All this though is going to be pretty useless unless you have a good authentication system. Either purely role-based or attribute-based, you should be able to quickly provision you people’s access to the applications and information they need.
I’ll follow up shortly with another blog on Information Security with a distributed workforce. Watch this space for a link in the future.
Out of Scope…
Some considerations I will list here:
- Insurance, check your policies.
- Compliance, like ISO 27001, 2 etc… Will be difficult to manage
- Hiring new people … remotely.
- Workplace health and safety about the home and the legal mess that this might be.
The main reason I have left these out of the blog is that these subjects will vary wildly depending on where you are reading from. ( Except ISO 27001, that is an international standard, but is a grand subject that will make this already wordy blog, too wordy for comfort ).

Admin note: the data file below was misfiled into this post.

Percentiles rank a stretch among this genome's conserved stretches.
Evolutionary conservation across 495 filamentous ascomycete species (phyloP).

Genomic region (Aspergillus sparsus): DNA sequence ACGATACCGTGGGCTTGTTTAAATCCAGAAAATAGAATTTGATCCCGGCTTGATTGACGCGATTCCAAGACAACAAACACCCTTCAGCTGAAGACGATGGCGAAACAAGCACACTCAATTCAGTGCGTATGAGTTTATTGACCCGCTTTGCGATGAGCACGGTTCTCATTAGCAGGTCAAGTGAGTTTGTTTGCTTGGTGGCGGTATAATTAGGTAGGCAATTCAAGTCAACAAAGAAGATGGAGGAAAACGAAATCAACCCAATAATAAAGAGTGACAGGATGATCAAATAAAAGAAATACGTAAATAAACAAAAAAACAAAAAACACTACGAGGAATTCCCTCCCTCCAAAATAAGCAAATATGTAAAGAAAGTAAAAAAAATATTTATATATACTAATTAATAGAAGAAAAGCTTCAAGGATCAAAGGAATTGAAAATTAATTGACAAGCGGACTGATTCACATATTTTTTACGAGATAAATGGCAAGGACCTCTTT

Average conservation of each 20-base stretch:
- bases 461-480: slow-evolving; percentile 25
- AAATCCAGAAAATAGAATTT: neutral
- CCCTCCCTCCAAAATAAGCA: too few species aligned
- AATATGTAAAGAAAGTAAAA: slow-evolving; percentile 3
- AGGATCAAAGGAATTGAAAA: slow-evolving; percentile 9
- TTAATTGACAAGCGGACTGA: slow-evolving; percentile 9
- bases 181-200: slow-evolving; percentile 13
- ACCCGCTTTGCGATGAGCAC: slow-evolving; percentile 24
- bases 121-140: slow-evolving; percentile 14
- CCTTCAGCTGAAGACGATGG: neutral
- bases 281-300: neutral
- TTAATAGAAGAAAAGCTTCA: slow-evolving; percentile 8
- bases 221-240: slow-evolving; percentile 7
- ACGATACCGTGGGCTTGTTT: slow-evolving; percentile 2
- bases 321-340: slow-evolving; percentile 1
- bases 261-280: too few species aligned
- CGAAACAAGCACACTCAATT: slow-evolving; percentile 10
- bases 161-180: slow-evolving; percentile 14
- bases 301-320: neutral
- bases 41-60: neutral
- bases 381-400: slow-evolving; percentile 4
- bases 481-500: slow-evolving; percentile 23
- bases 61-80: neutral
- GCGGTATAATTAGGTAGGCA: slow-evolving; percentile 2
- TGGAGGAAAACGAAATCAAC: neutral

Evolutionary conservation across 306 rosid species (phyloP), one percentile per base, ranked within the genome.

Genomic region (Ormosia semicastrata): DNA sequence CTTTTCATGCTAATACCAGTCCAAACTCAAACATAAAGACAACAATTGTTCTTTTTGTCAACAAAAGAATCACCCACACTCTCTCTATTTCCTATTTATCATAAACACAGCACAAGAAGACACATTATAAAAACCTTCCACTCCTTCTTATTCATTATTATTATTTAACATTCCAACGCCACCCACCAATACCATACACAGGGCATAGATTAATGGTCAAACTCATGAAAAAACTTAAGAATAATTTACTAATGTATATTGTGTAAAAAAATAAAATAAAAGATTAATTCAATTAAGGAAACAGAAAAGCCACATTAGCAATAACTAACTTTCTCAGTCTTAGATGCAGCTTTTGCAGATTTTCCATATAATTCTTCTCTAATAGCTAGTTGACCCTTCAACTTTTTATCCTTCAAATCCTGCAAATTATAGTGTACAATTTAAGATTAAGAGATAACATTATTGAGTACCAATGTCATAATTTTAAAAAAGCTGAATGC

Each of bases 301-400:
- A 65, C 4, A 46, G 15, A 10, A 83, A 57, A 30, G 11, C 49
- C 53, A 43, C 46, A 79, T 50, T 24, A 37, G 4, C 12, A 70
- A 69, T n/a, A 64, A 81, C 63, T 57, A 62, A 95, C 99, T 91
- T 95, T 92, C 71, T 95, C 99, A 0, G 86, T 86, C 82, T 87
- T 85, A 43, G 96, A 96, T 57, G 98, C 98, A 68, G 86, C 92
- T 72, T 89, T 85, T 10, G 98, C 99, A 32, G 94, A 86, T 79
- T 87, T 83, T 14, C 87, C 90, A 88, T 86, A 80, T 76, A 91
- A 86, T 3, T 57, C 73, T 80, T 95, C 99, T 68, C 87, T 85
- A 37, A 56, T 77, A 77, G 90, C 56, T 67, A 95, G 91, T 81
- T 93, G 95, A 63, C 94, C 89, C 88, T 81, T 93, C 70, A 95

Overall this is rather simplistic. It’s a blog post not a 300 + page report. What I do hope it sparks is some thinking, and in a toilet paper induced panic, we should stop for a few moments and think how we all can work together, yet physically distant.
Finally, we should say, while we are not exactly sure how long it will be until the lockdown is lifted, it certainly won’t last forever. Hopefully it is back to normal sooner than later.
But we should never walk away from any crisis without learning something. I do hope that corporations learn how to improve their operations in normal situations. Improved infrastructure and software tools can be used to tighten collaboration methods and team spirit. Some industries may learn that they can be more flexible about where, when and how people perform their work and that we can all be just as productive.
One of the biggest positive aspects is that there has been a significant reduction of travelling people on roads and in the air. This has had a significant reduction in carbon emissions and airborne pollutants in many heavily populated cities around the world.
There are a multitudes of other lessons that will likely be learnt, once this is over, have a retrospective look at how you dealt with the crisis, work out what can be done better and work how you can make normal working days better going forward.